SCHOOLS in South Tyneside that recruit pupils based on their faith are not being fully inclusive, a new report claims.
The Fair Admissions Campaign has published research into the extent of religious selection in state schools and its effect on social and ethnic inclusiveness.
Nationally, Roman Catholic secondary schools were found to admit 24 per cent fewer pupils eligible for free school meals – a common measure of deprivation – than would be expected given their areas.
Church of England secondaries admitted 10 per cent fewer, while those with no religious character admitted 11 per cent more.
In South Tyneside, schools that allow religious selection have 11.72 per cent fewer pupils eligible for free school meals relative to their local areas.
St Joseph’s Catholic Academy, in Mill Lane, Hebburn, was ranked in the worst three per cent in the country, according to this measure.
The percentage of pupils eligible for free school meals is 8.46 per cent, while the percentage of pupils in the local area who are eligible for free school meals is 22.25 per cent.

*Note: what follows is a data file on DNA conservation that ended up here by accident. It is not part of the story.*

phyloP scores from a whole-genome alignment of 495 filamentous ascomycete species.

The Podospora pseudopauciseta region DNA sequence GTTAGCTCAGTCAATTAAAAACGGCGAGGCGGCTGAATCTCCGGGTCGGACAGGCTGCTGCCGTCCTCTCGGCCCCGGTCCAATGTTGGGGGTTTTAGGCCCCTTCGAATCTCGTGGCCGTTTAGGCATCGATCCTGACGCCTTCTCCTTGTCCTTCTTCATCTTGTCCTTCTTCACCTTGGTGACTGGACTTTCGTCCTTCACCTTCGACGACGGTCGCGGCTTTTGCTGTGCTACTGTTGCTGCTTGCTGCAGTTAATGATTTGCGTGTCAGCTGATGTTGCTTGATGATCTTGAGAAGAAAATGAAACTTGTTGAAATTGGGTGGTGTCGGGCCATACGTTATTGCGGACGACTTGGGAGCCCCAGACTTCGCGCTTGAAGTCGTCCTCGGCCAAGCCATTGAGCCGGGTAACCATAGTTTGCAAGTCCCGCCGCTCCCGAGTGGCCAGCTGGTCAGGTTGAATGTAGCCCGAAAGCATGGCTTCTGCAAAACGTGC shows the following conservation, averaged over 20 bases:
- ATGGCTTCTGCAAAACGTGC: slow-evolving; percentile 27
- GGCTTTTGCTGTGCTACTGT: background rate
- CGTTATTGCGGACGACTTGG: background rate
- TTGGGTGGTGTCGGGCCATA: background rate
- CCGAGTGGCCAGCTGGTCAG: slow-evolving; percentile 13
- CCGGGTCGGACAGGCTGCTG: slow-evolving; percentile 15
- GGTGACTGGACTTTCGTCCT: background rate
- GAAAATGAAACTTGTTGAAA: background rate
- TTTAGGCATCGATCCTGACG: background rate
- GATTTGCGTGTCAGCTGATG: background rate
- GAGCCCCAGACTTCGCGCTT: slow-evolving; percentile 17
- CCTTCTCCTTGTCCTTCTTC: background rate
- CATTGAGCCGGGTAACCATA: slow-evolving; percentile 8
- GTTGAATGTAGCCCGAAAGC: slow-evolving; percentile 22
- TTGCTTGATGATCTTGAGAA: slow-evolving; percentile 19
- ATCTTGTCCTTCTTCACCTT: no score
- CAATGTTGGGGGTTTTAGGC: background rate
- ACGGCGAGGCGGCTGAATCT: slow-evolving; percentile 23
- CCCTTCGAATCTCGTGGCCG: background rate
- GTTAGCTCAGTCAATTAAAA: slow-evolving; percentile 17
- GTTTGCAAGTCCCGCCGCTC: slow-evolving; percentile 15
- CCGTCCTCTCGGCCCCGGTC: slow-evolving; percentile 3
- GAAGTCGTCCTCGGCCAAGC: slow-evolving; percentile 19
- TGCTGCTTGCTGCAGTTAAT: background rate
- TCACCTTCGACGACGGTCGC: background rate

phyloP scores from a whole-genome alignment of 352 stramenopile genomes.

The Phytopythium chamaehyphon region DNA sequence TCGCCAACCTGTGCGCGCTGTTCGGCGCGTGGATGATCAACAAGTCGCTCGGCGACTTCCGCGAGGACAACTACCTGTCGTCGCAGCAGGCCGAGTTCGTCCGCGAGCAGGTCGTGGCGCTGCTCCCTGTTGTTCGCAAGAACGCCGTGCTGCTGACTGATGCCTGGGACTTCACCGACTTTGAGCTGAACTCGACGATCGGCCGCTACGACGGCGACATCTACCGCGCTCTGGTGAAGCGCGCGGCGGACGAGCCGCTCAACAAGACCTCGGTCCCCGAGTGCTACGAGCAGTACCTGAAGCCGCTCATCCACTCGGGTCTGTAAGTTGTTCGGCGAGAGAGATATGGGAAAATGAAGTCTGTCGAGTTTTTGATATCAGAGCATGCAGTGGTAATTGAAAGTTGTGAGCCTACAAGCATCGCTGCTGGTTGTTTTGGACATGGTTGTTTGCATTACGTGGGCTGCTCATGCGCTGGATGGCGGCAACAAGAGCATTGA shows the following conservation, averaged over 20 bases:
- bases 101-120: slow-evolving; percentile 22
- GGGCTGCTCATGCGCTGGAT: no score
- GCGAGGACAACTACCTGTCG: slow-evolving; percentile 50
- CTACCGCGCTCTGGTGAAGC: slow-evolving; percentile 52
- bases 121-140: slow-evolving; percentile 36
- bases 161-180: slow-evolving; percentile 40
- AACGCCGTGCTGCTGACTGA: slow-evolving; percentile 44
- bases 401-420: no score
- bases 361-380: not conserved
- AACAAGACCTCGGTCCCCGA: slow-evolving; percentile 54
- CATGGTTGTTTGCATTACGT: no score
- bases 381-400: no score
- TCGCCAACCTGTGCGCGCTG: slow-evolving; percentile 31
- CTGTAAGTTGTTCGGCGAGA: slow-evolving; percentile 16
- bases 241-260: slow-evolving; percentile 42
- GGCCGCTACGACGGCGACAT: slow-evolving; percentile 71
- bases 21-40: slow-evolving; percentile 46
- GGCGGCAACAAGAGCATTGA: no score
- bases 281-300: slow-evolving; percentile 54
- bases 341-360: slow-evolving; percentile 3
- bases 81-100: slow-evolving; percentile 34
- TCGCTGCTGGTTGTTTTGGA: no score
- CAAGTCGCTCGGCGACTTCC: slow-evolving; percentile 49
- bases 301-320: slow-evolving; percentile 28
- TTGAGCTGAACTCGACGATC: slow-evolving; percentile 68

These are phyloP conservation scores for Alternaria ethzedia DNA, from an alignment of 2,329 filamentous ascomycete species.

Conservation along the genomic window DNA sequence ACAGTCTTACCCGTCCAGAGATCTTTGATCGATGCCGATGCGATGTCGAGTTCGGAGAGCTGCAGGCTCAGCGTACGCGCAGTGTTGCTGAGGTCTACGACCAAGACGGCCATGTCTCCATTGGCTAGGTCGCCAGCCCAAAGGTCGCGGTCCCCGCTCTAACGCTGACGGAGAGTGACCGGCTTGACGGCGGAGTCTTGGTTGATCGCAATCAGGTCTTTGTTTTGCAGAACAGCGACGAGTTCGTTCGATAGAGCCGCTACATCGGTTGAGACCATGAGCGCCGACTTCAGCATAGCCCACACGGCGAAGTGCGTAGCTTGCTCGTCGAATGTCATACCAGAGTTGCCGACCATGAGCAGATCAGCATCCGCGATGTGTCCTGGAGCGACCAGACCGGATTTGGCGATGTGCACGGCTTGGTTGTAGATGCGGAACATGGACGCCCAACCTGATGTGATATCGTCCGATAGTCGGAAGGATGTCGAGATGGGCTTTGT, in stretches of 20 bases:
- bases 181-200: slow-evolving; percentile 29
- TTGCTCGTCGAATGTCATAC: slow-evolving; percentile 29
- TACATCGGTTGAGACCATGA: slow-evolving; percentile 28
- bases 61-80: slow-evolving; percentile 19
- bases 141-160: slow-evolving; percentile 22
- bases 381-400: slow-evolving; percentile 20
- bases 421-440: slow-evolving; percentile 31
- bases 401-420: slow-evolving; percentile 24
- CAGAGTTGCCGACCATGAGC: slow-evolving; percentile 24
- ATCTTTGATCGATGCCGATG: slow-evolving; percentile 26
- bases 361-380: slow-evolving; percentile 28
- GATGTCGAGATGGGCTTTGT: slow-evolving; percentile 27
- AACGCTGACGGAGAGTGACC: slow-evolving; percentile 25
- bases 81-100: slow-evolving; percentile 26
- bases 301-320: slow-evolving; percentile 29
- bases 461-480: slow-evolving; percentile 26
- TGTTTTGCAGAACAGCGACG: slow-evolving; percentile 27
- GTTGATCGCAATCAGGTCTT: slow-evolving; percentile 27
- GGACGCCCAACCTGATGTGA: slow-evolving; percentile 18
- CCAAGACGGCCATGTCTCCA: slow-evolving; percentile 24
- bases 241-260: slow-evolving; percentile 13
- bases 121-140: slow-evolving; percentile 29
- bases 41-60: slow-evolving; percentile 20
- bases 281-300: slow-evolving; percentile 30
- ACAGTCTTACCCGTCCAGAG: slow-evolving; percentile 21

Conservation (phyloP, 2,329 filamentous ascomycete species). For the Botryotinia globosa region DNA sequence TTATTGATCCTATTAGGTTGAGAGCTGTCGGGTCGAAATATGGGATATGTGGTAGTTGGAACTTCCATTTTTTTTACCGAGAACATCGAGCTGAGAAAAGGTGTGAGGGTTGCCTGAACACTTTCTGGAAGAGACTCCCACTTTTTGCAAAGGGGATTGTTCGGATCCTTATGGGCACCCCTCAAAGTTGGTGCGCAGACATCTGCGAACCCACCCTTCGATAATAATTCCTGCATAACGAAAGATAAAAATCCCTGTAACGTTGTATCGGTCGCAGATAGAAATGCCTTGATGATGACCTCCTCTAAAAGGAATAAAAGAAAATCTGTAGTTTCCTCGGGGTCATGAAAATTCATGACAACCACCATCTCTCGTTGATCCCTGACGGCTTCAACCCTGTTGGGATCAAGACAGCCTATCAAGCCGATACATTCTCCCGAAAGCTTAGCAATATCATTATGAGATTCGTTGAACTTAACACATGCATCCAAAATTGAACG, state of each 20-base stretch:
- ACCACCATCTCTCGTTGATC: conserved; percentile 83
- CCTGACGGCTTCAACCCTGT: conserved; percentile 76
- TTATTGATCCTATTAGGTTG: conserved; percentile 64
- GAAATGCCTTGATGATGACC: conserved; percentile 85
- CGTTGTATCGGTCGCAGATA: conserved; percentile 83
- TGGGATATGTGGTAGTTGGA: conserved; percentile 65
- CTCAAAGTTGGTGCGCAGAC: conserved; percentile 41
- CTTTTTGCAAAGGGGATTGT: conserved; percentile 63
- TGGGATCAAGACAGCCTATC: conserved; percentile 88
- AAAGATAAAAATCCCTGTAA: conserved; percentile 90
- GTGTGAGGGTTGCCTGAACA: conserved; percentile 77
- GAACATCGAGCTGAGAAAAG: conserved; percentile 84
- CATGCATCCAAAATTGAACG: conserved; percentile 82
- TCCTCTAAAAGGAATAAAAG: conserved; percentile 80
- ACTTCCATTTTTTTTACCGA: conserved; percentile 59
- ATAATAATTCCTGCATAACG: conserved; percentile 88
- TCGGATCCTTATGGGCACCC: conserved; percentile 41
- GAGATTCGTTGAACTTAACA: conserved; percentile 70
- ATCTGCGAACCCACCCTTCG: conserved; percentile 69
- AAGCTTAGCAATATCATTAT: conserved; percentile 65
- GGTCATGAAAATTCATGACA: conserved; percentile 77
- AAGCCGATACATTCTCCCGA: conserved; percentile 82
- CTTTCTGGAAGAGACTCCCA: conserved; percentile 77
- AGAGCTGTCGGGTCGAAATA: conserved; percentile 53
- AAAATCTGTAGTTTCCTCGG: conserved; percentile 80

However, it was in the most inclusive 30 per cent on the basis of the percentage of pupils who speak English as an additional language relative to their local area.
The borough’s other Catholic secondary school, St Wilfrid’s RC College, in Temple Park Road, South Shields, was ranked in the worst 10 per cent according to the percentage of pupils eligible for free school meals relative to their areas.
Both schools are 100 per cent selective by religion if sufficiently oversubscribed.
Whitburn C of E Academy, which is not selective, is in the 30 per cent least socio-economically inclusive on the basis of eligibility for free school meals.
The percentage of pupils eligible for free meals is 9.52 per cent, compared with a local area percentage of 11.04 per cent.
Principal Alan Hardie said: “At Whitburn C of E Academy, we work hard to fulfil the mission of Church of England schools, established 200 years ago, which is to serve the common good. As a fully-inclusive school, we do not have Anglican faith criteria within our admission policy, welcoming pupils of other faiths and no faith.”
Mortimer Community College, in Reading Road, South Shields, which has no religious character, was ranked in the best five per cent, according to the percentage of pupils eligible for free school meals relative to their local areas.
It was also in the best 20 per cent, according to the percentage of pupils who speak English as an additional language.
The Fair Admissions Campaign, supported by a wide coalition of individulas and national and local organisations, wants all state-funded schools in England and Wales to be open equally to all children, without regard to religion.